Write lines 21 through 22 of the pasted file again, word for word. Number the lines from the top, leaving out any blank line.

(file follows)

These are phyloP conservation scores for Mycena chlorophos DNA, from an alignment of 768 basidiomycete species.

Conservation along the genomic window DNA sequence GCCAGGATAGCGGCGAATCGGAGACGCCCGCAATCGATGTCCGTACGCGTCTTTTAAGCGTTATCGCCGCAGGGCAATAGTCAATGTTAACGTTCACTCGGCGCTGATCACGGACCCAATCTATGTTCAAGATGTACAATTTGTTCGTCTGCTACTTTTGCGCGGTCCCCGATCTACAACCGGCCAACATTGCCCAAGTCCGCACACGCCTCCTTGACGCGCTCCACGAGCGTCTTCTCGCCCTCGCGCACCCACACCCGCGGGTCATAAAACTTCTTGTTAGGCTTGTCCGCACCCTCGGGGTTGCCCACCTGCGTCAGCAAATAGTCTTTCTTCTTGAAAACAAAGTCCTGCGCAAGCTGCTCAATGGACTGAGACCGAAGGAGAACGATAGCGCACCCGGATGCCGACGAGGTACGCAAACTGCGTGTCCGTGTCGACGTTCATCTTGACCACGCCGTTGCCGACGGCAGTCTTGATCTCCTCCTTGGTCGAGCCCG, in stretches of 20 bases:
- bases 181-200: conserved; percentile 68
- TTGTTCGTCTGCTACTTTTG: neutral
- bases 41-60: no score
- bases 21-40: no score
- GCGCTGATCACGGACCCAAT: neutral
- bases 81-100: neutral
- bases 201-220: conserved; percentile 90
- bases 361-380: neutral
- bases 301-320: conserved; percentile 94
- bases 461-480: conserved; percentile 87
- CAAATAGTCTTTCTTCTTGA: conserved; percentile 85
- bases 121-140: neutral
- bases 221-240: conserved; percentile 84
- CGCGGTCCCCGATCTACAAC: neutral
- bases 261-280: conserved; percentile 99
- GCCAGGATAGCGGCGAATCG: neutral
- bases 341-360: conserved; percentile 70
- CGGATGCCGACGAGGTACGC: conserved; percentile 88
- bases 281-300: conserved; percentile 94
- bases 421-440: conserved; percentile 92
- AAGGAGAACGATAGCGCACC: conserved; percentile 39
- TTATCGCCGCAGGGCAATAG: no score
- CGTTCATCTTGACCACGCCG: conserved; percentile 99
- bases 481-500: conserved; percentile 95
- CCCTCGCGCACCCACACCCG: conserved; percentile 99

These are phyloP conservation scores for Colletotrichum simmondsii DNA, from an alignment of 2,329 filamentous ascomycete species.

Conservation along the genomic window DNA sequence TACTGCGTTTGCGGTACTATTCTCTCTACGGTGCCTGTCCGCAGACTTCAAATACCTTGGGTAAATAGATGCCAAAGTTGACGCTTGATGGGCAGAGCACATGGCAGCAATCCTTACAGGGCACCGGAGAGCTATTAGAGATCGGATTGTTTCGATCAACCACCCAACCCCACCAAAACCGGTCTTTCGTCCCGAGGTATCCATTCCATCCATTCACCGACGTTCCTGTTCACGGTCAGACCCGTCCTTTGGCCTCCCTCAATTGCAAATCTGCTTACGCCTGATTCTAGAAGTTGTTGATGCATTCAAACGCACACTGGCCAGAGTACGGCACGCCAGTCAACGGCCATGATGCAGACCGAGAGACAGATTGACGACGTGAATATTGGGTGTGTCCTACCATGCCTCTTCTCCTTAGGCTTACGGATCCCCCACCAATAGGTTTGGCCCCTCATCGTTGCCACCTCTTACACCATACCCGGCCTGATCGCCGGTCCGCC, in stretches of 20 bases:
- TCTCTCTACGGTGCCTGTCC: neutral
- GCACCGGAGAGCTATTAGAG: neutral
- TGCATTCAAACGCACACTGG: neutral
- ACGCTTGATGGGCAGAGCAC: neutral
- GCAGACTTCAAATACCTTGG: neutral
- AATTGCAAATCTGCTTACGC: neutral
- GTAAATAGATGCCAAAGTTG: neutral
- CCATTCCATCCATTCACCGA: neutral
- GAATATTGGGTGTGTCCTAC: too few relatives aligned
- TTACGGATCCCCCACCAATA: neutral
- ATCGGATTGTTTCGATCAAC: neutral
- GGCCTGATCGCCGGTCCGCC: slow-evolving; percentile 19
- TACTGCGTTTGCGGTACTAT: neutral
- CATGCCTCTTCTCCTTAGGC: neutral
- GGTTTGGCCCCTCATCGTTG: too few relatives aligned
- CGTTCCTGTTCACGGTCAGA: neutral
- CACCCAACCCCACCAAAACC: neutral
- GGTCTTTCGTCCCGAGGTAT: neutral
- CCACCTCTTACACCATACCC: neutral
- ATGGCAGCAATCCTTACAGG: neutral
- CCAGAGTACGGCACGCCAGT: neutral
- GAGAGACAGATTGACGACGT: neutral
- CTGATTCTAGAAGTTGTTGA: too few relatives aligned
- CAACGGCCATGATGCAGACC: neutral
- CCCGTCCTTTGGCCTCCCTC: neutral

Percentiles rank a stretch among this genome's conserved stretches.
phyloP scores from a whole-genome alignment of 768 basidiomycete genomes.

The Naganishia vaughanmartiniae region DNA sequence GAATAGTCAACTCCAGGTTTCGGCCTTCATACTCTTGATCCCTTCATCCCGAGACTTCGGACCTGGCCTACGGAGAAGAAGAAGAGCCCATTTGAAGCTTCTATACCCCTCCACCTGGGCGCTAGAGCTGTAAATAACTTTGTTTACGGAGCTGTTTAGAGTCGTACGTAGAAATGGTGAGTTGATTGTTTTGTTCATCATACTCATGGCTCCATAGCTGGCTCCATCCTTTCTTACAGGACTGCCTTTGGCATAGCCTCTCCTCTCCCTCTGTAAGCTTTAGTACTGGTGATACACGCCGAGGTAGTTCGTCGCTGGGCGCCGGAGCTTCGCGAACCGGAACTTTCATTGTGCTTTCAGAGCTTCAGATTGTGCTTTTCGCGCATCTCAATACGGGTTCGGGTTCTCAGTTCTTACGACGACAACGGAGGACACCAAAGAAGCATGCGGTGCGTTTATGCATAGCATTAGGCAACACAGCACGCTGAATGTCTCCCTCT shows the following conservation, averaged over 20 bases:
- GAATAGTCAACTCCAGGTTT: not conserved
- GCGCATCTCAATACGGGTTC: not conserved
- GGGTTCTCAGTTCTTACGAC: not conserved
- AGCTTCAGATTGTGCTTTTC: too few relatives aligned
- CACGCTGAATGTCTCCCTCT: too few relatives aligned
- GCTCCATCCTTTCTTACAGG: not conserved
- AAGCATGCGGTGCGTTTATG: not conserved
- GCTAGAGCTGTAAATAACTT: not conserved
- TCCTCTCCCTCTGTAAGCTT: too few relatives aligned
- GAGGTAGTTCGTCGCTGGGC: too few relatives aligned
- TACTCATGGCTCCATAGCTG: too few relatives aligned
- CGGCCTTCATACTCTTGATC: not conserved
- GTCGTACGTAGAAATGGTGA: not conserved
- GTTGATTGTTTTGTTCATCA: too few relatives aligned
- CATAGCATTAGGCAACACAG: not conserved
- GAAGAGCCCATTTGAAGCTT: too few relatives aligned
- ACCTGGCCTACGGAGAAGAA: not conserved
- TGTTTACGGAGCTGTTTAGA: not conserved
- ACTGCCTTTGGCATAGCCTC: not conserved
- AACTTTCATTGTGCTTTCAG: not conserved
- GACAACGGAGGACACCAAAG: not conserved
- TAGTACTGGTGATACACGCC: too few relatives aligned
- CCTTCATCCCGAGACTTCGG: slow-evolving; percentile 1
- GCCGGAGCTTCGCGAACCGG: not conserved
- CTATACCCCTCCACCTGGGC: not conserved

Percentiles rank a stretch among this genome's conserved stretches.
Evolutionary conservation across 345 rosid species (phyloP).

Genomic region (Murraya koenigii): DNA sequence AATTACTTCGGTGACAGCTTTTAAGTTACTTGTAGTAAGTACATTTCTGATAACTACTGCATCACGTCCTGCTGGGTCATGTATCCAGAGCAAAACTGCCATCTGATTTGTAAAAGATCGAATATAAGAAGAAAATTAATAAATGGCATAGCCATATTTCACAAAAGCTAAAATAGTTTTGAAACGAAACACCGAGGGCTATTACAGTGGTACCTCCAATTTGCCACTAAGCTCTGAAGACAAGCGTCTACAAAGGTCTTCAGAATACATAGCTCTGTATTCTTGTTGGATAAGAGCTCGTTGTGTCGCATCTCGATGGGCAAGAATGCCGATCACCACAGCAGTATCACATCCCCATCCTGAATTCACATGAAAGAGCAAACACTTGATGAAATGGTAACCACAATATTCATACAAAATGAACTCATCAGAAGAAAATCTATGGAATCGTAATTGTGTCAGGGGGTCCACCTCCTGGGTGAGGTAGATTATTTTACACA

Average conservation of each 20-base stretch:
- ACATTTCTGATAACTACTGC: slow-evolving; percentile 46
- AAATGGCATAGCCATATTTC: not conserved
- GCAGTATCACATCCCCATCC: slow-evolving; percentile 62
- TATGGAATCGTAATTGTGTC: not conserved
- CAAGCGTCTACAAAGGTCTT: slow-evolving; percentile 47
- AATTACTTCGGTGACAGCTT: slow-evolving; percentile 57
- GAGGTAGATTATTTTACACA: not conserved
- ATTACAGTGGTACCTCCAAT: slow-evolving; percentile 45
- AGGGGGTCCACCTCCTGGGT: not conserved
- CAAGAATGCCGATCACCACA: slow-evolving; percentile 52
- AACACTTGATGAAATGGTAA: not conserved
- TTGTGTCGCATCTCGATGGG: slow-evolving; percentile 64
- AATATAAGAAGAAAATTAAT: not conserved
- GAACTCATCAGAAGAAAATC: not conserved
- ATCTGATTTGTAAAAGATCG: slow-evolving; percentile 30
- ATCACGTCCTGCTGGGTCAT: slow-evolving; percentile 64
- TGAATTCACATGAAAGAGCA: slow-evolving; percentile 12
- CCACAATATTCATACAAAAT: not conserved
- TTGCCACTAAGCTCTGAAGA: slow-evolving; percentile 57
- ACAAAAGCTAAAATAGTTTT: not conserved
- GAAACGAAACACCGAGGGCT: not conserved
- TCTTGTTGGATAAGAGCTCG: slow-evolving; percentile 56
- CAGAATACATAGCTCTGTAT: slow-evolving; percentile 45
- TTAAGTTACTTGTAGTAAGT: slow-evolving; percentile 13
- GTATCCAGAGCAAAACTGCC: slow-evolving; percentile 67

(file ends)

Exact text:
- bases 281-300: conserved; percentile 94
- bases 421-440: conserved; percentile 92